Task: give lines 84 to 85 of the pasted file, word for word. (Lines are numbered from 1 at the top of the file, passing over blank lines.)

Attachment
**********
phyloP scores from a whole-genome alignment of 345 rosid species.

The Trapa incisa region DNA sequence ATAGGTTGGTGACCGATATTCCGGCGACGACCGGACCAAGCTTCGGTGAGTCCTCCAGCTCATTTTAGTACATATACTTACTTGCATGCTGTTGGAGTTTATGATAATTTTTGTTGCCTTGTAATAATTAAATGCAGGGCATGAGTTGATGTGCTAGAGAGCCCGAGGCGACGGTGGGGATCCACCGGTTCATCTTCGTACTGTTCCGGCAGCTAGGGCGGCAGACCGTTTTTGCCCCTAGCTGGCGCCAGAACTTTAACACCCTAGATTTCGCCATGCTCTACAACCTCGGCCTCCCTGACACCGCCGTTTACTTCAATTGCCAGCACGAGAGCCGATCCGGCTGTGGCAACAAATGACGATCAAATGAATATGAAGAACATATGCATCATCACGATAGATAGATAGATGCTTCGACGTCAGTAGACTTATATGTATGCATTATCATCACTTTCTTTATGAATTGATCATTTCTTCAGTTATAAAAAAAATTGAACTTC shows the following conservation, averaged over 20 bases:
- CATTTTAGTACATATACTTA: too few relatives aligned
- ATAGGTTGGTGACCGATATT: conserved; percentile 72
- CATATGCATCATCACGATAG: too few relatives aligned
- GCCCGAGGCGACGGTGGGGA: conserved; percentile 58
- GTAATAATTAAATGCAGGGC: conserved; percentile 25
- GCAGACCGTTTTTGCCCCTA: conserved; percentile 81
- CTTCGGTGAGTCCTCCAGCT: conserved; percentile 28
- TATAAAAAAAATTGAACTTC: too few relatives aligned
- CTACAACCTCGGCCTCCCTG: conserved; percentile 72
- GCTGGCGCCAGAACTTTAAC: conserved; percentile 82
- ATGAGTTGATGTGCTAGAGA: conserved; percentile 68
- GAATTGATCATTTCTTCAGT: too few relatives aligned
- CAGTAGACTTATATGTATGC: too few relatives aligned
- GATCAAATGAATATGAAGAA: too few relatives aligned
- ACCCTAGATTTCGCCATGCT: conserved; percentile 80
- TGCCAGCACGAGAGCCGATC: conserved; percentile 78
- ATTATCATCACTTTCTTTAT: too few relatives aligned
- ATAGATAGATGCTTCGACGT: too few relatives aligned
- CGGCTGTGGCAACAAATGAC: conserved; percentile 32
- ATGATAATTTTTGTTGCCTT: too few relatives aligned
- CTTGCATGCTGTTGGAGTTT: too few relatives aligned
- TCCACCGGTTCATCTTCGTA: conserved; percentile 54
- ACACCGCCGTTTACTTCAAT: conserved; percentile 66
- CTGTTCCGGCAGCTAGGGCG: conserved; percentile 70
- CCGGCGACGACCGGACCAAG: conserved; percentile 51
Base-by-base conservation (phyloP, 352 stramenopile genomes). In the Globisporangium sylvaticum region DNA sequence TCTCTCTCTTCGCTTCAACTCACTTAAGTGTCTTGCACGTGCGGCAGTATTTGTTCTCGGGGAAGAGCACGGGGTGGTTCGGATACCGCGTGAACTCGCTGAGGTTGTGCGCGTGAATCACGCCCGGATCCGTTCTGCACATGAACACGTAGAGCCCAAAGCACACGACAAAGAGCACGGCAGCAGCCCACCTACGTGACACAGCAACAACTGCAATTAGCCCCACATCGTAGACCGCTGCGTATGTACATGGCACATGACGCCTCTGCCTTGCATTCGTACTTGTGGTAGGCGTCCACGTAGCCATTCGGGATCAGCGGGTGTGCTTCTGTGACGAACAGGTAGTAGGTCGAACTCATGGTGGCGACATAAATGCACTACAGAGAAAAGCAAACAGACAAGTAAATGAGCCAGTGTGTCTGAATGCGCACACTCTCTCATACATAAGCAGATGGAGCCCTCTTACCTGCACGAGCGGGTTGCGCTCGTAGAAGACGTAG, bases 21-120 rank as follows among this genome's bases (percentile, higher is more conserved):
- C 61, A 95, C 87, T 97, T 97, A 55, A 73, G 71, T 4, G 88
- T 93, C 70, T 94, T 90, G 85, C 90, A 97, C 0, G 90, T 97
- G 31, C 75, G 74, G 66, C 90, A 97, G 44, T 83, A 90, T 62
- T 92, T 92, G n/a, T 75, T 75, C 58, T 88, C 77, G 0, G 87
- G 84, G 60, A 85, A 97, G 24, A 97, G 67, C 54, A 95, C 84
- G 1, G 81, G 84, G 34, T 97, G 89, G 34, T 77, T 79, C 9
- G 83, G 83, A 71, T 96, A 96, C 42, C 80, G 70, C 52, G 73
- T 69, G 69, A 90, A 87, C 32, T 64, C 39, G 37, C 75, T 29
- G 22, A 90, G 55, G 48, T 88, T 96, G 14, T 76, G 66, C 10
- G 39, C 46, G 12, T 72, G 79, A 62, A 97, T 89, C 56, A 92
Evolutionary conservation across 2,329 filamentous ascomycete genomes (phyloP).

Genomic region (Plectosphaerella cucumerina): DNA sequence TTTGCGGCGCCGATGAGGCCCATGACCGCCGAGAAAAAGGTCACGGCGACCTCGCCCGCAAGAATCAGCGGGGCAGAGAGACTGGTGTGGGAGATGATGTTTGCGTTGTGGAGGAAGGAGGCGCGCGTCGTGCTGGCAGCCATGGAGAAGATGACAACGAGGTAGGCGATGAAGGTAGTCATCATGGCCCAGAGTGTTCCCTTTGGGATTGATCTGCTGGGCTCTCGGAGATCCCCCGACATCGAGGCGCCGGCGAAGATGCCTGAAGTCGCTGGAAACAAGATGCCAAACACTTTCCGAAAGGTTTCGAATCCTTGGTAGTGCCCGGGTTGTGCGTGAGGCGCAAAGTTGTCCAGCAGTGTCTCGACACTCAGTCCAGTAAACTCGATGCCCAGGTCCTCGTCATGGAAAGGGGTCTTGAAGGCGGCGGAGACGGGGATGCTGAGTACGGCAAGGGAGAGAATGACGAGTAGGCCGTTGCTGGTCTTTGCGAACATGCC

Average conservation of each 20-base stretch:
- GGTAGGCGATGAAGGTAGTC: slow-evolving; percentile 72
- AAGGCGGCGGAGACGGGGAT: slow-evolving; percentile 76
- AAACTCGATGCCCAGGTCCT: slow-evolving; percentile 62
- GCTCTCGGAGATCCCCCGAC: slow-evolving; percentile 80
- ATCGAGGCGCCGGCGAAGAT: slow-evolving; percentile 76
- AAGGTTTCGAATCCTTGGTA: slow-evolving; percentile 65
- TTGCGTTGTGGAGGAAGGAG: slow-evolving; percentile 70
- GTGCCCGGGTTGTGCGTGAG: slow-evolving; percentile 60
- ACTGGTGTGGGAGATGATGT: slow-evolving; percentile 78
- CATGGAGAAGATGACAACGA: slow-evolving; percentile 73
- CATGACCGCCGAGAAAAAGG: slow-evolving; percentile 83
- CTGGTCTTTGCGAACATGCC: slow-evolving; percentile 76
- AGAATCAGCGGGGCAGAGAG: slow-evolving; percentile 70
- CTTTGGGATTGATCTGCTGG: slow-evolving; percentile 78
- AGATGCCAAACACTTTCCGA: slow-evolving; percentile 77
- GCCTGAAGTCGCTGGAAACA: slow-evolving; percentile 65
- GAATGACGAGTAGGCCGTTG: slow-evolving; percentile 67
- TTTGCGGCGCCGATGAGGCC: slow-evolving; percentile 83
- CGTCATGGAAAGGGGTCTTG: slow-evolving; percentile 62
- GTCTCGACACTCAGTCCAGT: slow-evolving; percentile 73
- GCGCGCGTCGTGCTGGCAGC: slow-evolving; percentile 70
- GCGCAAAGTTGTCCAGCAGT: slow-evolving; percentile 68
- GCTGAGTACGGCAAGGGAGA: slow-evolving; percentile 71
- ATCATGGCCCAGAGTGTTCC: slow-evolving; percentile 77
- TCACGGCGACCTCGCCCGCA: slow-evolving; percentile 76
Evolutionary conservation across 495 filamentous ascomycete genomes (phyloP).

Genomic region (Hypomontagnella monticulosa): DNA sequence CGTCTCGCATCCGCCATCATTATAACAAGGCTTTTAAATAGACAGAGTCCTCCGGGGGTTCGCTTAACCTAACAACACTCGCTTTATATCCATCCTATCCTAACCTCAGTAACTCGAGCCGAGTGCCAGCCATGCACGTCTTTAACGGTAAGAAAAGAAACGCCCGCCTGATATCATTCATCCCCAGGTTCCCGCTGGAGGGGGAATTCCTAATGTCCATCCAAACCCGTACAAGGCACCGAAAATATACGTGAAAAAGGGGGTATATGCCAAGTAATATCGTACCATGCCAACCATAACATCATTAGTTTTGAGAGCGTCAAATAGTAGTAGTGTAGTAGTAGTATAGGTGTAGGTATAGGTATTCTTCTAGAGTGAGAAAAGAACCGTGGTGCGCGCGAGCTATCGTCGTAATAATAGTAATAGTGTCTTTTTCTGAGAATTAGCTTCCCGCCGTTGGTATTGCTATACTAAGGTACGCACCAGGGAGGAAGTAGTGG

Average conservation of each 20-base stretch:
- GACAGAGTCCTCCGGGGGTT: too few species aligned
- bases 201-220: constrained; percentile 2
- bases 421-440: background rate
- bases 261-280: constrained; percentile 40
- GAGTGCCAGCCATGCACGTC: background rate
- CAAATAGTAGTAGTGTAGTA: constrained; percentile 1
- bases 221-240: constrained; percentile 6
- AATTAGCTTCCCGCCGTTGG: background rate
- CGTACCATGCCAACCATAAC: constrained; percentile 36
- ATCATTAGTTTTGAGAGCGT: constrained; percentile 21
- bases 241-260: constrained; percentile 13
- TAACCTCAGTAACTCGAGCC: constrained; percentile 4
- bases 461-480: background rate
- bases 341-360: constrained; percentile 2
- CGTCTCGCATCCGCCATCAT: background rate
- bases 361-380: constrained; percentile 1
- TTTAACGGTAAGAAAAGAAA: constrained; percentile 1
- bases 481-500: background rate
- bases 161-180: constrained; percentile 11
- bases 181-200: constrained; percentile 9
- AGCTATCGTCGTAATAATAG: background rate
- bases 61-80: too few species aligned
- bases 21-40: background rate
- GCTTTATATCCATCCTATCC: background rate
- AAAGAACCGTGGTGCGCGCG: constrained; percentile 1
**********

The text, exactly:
- CGTCTCGCATCCGCCATCAT: background rate
- bases 361-380: constrained; percentile 1